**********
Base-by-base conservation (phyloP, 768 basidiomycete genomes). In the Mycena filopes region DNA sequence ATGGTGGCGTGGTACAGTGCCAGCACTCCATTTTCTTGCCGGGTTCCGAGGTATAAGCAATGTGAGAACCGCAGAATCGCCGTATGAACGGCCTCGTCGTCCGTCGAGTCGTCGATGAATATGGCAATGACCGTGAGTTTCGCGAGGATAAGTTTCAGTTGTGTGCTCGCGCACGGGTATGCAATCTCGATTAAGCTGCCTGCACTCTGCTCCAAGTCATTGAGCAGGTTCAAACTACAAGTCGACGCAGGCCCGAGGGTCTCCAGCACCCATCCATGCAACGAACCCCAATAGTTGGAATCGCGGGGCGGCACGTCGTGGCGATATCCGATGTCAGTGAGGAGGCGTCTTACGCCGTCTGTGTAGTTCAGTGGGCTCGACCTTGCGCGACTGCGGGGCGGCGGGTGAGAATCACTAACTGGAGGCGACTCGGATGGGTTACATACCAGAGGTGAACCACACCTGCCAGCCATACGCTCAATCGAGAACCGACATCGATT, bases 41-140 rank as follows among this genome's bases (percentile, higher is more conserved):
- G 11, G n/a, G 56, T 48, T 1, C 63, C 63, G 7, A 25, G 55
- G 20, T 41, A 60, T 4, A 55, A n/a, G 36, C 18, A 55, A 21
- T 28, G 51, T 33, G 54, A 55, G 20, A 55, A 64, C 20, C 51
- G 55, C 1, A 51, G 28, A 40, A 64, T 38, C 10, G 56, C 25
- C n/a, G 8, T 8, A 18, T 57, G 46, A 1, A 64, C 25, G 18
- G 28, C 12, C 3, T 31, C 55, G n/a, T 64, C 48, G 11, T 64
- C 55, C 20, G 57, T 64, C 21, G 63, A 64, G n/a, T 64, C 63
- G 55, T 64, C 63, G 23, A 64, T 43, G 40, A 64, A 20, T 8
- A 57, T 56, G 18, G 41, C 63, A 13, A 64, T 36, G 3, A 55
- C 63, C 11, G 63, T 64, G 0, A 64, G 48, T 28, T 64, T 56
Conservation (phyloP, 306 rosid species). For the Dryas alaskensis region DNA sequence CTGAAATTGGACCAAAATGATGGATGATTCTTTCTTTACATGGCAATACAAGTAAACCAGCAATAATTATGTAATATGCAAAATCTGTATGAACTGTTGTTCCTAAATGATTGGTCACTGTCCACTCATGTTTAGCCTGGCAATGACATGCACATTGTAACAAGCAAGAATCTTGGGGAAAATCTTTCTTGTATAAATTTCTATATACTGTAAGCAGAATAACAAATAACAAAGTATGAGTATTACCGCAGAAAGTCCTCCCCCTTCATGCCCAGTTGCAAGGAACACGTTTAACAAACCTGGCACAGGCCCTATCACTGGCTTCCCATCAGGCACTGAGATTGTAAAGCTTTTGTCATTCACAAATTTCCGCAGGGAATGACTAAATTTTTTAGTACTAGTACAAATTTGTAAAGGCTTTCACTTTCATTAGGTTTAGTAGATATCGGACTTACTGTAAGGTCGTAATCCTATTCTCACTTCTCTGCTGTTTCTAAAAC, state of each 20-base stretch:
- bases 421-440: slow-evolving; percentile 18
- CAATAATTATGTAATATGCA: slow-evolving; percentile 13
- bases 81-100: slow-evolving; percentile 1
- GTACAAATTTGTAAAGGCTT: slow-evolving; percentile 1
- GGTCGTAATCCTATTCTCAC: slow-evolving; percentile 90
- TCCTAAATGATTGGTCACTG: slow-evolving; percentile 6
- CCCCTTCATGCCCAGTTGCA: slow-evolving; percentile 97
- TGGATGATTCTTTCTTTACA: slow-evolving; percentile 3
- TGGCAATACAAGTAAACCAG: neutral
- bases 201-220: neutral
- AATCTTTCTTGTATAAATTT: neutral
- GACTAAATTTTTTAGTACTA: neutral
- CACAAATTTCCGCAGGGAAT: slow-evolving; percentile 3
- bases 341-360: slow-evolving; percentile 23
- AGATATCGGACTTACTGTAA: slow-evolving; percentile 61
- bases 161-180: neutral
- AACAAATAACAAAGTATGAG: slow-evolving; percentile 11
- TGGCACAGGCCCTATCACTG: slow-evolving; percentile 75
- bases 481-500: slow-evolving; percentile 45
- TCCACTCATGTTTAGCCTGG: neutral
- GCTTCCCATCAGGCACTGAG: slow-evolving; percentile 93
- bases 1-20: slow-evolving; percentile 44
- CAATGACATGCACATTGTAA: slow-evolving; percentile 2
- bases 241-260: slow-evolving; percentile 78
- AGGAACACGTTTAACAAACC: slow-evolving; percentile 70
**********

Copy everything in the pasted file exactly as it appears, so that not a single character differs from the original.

Base-by-base conservation (phyloP, 768 basidiomycete genomes). In the Mycena filopes region DNA sequence ATGGTGGCGTGGTACAGTGCCAGCACTCCATTTTCTTGCCGGGTTCCGAGGTATAAGCAATGTGAGAACCGCAGAATCGCCGTATGAACGGCCTCGTCGTCCGTCGAGTCGTCGATGAATATGGCAATGACCGTGAGTTTCGCGAGGATAAGTTTCAGTTGTGTGCTCGCGCACGGGTATGCAATCTCGATTAAGCTGCCTGCACTCTGCTCCAAGTCATTGAGCAGGTTCAAACTACAAGTCGACGCAGGCCCGAGGGTCTCCAGCACCCATCCATGCAACGAACCCCAATAGTTGGAATCGCGGGGCGGCACGTCGTGGCGATATCCGATGTCAGTGAGGAGGCGTCTTACGCCGTCTGTGTAGTTCAGTGGGCTCGACCTTGCGCGACTGCGGGGCGGCGGGTGAGAATCACTAACTGGAGGCGACTCGGATGGGTTACATACCAGAGGTGAACCACACCTGCCAGCCATACGCTCAATCGAGAACCGACATCGATT, bases 41-140 rank as follows among this genome's bases (percentile, higher is more conserved):
- G 11, G n/a, G 56, T 48, T 1, C 63, C 63, G 7, A 25, G 55
- G 20, T 41, A 60, T 4, A 55, A n/a, G 36, C 18, A 55, A 21
- T 28, G 51, T 33, G 54, A 55, G 20, A 55, A 64, C 20, C 51
- G 55, C 1, A 51, G 28, A 40, A 64, T 38, C 10, G 56, C 25
- C n/a, G 8, T 8, A 18, T 57, G 46, A 1, A 64, C 25, G 18
- G 28, C 12, C 3, T 31, C 55, G n/a, T 64, C 48, G 11, T 64
- C 55, C 20, G 57, T 64, C 21, G 63, A 64, G n/a, T 64, C 63
- G 55, T 64, C 63, G 23, A 64, T 43, G 40, A 64, A 20, T 8
- A 57, T 56, G 18, G 41, C 63, A 13, A 64, T 36, G 3, A 55
- C 63, C 11, G 63, T 64, G 0, A 64, G 48, T 28, T 64, T 56
Conservation (phyloP, 306 rosid species). For the Dryas alaskensis region DNA sequence CTGAAATTGGACCAAAATGATGGATGATTCTTTCTTTACATGGCAATACAAGTAAACCAGCAATAATTATGTAATATGCAAAATCTGTATGAACTGTTGTTCCTAAATGATTGGTCACTGTCCACTCATGTTTAGCCTGGCAATGACATGCACATTGTAACAAGCAAGAATCTTGGGGAAAATCTTTCTTGTATAAATTTCTATATACTGTAAGCAGAATAACAAATAACAAAGTATGAGTATTACCGCAGAAAGTCCTCCCCCTTCATGCCCAGTTGCAAGGAACACGTTTAACAAACCTGGCACAGGCCCTATCACTGGCTTCCCATCAGGCACTGAGATTGTAAAGCTTTTGTCATTCACAAATTTCCGCAGGGAATGACTAAATTTTTTAGTACTAGTACAAATTTGTAAAGGCTTTCACTTTCATTAGGTTTAGTAGATATCGGACTTACTGTAAGGTCGTAATCCTATTCTCACTTCTCTGCTGTTTCTAAAAC, state of each 20-base stretch:
- bases 421-440: slow-evolving; percentile 18
- CAATAATTATGTAATATGCA: slow-evolving; percentile 13
- bases 81-100: slow-evolving; percentile 1
- GTACAAATTTGTAAAGGCTT: slow-evolving; percentile 1
- GGTCGTAATCCTATTCTCAC: slow-evolving; percentile 90
- TCCTAAATGATTGGTCACTG: slow-evolving; percentile 6
- CCCCTTCATGCCCAGTTGCA: slow-evolving; percentile 97
- TGGATGATTCTTTCTTTACA: slow-evolving; percentile 3
- TGGCAATACAAGTAAACCAG: neutral
- bases 201-220: neutral
- AATCTTTCTTGTATAAATTT: neutral
- GACTAAATTTTTTAGTACTA: neutral
- CACAAATTTCCGCAGGGAAT: slow-evolving; percentile 3
- bases 341-360: slow-evolving; percentile 23
- AGATATCGGACTTACTGTAA: slow-evolving; percentile 61
- bases 161-180: neutral
- AACAAATAACAAAGTATGAG: slow-evolving; percentile 11
- TGGCACAGGCCCTATCACTG: slow-evolving; percentile 75
- bases 481-500: slow-evolving; percentile 45
- TCCACTCATGTTTAGCCTGG: neutral
- GCTTCCCATCAGGCACTGAG: slow-evolving; percentile 93
- bases 1-20: slow-evolving; percentile 44
- CAATGACATGCACATTGTAA: slow-evolving; percentile 2
- bases 241-260: slow-evolving; percentile 78
- AGGAACACGTTTAACAAACC: slow-evolving; percentile 70